Periodontitis follow-up care is very important. The colonization of bacteria that can trigger periodontitis must be consistently prevented even after treatment has been completed. In this respect aftercare is the same as prevention in the essential points.
This applies above all to consistent oral hygiene. But brushing your teeth regularly with the right brushing technique is not enough. There are places that cannot be reached by the toothbrush. This applies in particular to the so-called gum line (the transition between tooth and gum) and the sometimes very fine spaces between the teeth.
Here the PZR (professional tooth cleaning) is the right method for maximum oral hygiene. Hard plaque (tartar) and soft plaque (biofilm) in hard-to-reach places are thoroughly removed. Due to its efficient effect, the PZR is not only reimbursed by many health insurance companies during the aftercare period.
Apart from oral hygiene, there are a number of things to consider in the aftercare of periodontitis. Ideally, smokers think about quitting nicotine. Nicotine has a habit of narrowing the vessels. This means that bleeding gums as an alarm signal of periodontitis may not appear at all or only much later than with other sufferers and valuable time is wasted. Chewing food intensively for optimal salivation is important and can also become a useful routine in aftercare.
Outlook & Forecast
Patients with periodontitis must consult the dentist at regular intervals. The prognosis depends, among other things, on the type and severity of the disease. For example, numerous secondary diseases can develop from a periodontitis apicalis. These include apical cysts, abscesses or granulomas, which can lead to bone or root dissolution. Other forms of the disease can also lead to diseases such as diabetes or rheumatism. Even cardiovascular diseases are not excluded.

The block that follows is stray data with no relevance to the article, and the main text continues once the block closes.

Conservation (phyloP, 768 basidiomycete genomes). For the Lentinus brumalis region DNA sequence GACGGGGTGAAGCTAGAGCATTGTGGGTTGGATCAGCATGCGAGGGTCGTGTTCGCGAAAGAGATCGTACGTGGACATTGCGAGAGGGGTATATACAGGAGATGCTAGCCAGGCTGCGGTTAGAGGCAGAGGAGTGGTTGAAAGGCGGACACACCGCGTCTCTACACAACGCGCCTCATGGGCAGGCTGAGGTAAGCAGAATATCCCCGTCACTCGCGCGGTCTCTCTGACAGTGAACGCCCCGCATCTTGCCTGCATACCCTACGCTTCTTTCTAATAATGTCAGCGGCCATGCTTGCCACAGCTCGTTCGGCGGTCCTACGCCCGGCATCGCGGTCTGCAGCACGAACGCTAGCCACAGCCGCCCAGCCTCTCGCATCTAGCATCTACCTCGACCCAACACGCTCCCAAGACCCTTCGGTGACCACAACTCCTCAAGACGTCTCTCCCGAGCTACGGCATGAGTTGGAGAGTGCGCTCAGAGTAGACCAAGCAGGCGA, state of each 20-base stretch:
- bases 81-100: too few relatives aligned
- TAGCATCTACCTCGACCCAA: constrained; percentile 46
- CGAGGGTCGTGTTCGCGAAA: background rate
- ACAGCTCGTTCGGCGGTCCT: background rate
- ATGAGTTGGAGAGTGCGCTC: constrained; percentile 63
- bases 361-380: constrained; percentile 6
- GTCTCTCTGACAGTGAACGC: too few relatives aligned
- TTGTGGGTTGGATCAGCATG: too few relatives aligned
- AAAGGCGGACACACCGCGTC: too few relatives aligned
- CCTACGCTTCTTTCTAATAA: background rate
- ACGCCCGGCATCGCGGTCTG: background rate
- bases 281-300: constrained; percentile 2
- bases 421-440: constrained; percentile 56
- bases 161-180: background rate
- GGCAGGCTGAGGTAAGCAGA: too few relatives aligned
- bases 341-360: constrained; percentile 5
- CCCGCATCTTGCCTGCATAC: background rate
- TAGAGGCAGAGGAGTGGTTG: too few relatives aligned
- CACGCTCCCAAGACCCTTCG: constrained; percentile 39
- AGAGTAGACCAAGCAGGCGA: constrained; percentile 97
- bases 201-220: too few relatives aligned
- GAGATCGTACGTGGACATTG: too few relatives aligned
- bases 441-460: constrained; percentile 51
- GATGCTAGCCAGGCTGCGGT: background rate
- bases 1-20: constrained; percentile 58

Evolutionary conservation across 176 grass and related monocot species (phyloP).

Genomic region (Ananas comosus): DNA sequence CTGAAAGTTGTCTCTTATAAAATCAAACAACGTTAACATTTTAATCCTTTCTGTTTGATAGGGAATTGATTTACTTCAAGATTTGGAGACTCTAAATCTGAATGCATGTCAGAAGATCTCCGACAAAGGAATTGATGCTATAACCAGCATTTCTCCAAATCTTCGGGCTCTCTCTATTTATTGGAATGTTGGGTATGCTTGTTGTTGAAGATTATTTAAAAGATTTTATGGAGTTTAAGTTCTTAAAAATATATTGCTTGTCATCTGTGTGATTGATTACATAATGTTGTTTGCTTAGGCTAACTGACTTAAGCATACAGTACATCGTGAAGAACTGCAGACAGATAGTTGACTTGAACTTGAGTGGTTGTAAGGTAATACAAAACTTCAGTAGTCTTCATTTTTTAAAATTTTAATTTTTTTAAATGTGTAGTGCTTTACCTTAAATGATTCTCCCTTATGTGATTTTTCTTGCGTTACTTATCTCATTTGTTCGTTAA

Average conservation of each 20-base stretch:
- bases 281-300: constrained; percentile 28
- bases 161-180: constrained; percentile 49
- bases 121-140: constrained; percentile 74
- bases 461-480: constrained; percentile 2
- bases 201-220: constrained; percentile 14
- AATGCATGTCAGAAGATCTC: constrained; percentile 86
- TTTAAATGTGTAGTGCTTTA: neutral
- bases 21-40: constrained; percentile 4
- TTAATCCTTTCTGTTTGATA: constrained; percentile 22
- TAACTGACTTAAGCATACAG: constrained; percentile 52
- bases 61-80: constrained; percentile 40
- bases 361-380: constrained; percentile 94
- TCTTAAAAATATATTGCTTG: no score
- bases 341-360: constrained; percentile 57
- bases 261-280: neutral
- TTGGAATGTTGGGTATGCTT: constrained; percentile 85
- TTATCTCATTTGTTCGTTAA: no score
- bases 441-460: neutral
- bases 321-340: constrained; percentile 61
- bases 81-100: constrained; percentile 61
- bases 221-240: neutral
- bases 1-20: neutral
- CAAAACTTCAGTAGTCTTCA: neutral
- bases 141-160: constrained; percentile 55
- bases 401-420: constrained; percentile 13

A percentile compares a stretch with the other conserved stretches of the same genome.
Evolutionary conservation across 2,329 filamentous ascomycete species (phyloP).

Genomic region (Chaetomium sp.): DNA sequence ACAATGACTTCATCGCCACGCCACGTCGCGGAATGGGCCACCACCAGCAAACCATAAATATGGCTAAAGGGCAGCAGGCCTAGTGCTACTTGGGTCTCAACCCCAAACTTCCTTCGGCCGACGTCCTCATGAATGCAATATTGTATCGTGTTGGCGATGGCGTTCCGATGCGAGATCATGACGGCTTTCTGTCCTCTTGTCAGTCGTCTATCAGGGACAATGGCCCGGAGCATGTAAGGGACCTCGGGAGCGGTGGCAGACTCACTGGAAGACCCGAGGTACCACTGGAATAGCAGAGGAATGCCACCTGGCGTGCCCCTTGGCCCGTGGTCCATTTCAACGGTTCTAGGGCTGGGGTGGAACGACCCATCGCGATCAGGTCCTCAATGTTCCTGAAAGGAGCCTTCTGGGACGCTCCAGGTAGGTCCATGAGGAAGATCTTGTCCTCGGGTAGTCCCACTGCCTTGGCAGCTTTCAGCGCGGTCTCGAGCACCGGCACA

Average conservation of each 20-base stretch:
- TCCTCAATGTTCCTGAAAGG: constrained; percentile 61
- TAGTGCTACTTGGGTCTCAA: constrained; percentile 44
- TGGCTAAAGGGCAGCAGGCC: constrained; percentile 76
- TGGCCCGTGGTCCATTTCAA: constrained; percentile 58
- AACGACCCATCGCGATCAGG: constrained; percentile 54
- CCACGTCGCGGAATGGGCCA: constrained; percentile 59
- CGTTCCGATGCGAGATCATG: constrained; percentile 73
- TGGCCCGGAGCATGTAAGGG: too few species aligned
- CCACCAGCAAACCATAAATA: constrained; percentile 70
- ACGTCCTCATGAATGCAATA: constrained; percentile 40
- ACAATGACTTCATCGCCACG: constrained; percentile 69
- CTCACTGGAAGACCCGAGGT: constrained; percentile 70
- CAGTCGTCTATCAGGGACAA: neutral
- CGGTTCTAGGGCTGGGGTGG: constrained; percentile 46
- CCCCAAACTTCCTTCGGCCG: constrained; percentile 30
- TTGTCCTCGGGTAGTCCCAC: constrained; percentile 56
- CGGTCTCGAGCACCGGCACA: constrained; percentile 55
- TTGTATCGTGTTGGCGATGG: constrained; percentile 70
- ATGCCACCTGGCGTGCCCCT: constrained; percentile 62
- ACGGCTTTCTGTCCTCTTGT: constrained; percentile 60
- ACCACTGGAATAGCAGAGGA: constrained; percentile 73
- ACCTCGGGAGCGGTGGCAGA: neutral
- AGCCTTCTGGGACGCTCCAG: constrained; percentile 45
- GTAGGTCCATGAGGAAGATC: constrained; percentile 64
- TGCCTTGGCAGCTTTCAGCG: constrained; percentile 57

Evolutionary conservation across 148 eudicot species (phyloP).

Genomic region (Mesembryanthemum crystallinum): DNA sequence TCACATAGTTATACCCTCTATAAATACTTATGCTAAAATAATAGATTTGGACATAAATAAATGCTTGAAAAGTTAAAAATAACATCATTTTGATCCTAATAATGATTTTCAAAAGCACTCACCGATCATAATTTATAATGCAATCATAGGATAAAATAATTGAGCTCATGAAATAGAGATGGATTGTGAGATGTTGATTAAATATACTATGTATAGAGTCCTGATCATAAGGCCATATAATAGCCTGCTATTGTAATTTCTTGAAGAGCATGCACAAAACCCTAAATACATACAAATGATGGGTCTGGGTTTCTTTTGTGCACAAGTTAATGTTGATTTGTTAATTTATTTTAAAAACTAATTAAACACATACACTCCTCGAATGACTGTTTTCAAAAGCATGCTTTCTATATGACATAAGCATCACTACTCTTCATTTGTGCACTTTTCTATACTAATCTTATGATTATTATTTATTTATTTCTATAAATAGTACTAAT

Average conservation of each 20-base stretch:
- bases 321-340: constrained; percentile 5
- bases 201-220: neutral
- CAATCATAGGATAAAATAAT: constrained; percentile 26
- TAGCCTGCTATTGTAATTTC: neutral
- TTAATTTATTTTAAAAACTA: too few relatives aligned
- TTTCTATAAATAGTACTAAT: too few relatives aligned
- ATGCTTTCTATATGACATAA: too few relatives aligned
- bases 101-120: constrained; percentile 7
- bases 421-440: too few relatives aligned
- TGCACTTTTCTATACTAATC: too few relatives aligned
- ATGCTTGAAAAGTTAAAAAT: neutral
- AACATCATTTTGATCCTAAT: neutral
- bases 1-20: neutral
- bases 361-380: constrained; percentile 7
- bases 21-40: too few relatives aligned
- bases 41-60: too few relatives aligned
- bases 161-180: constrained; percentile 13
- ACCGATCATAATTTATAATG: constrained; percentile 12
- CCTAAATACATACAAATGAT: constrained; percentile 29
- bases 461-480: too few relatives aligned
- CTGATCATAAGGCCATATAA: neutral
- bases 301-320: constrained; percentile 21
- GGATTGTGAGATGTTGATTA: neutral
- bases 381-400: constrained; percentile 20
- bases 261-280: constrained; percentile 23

However, if periodontitis is detected and treated early, the prognosis is relatively good. The symptoms should have largely disappeared after a few treatments. Late effects are not to be expected with early therapy. However, patients must visit the doctor regularly and should strive for good oral and dental hygiene.
The prognosis is usually made by the dentist or dentist who takes over the treatment. Patients with periodontitis have the prospect of a symptom-free life. It should be noted, however, that long-term effects can occur if the teeth are not properly cared for after the end of the treatment. Life expectancy is not reduced by periodontitis.
You can do that yourself
Eine Parodontitis muss in der Regel zahnmedizinisch behandelt werden. In leichten Fällen oder ergänzend zur schulmedizinischen Therapie kann eine Selbstbehandlung mit Hausmitteln versucht werden: Mundspülungen mit Salbei, Thymian oder einer einprozentigen Wasserstoffperoxid-Lösung wirken ebenso wie Teebaumölantibacterial – they can reduce inflammation and in some cases stop receding gums. Massage of pain-relieving and anti-inflammatory aloe vera gel into the reddened areas several times a day has also proven effective. Clove oil can be used against bleeding gums and aching tooth necks. The effectiveness of green tea has been proven in some studies: According to them, two cups a day can prevent the progression of periodontal disease.
A varied diet with plenty of fresh fruit, vegetables and dairy products provides the body with all the minerals and vitamins necessary for healthy teeth and bones. In addition, the immune system is strengthened, so the body can fight the triggering bacteria more effectively. Proper oral hygiene is also very important: To protect sensitive gums, we recommend using a soft toothbrush, and you should always brush from the gums to the teeth. Brushing your teeth immediately after eating can do more harm than good, especially after consuming acidic drinks or food: a waiting period of at least half an hour is recommended.